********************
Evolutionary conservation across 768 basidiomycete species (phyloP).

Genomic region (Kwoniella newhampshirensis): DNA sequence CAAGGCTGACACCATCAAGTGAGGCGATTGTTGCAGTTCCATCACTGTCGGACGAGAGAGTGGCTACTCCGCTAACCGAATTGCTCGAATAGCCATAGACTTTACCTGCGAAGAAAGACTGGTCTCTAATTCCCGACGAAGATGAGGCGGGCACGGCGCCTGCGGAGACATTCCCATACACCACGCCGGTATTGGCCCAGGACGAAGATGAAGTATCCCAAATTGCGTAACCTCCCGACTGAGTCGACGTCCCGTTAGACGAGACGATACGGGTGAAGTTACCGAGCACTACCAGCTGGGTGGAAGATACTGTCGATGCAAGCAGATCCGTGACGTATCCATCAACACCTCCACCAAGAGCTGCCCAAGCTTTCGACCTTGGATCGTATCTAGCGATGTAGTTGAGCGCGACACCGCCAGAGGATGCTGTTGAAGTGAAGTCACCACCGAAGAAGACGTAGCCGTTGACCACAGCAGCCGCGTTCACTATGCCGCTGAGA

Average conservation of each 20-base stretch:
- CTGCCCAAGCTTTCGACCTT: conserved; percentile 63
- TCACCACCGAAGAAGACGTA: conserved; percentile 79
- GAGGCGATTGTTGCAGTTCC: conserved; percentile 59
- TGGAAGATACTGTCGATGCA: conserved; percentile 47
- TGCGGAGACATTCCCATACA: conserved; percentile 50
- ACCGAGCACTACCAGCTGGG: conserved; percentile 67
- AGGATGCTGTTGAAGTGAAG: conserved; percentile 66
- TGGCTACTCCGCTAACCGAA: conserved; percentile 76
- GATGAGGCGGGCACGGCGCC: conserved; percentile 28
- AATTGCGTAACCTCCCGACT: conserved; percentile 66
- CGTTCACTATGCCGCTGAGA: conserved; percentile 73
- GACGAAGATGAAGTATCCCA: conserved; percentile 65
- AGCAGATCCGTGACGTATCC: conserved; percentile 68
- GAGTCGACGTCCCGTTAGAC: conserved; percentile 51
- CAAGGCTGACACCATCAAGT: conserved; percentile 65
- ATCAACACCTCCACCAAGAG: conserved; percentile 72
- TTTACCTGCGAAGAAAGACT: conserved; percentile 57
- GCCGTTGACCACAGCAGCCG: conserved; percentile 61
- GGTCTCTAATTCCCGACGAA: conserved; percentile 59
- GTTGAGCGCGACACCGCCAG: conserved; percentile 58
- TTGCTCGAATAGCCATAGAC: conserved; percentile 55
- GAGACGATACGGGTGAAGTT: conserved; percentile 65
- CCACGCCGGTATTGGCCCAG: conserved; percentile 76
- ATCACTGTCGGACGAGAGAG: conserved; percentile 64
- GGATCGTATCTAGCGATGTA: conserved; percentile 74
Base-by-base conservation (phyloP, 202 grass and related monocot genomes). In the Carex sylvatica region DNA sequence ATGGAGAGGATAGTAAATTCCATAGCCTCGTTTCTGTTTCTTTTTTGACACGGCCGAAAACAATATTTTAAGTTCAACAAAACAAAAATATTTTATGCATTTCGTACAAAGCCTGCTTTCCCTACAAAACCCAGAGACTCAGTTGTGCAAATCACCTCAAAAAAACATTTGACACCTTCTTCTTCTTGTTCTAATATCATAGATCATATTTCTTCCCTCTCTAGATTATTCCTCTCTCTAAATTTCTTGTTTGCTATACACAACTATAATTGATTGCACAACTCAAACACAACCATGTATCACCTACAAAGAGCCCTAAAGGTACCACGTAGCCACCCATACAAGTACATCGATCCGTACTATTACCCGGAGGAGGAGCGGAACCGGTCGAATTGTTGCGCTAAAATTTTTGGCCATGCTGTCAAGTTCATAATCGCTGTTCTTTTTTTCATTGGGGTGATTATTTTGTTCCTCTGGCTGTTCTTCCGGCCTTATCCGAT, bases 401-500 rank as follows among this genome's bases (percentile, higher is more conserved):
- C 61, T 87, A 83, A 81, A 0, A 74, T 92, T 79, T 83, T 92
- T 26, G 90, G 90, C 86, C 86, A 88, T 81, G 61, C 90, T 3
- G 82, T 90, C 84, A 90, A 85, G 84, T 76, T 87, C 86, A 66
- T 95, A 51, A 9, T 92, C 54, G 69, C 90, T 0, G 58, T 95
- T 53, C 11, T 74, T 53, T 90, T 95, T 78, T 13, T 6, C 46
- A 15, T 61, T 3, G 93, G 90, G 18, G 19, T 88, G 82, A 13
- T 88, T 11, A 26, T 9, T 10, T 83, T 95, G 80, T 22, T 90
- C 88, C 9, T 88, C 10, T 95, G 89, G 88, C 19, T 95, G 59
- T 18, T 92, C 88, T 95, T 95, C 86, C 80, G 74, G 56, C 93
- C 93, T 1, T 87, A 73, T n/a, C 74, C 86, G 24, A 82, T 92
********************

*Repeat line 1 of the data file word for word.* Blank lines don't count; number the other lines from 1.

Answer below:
Evolutionary conservation across 768 basidiomycete species (phyloP).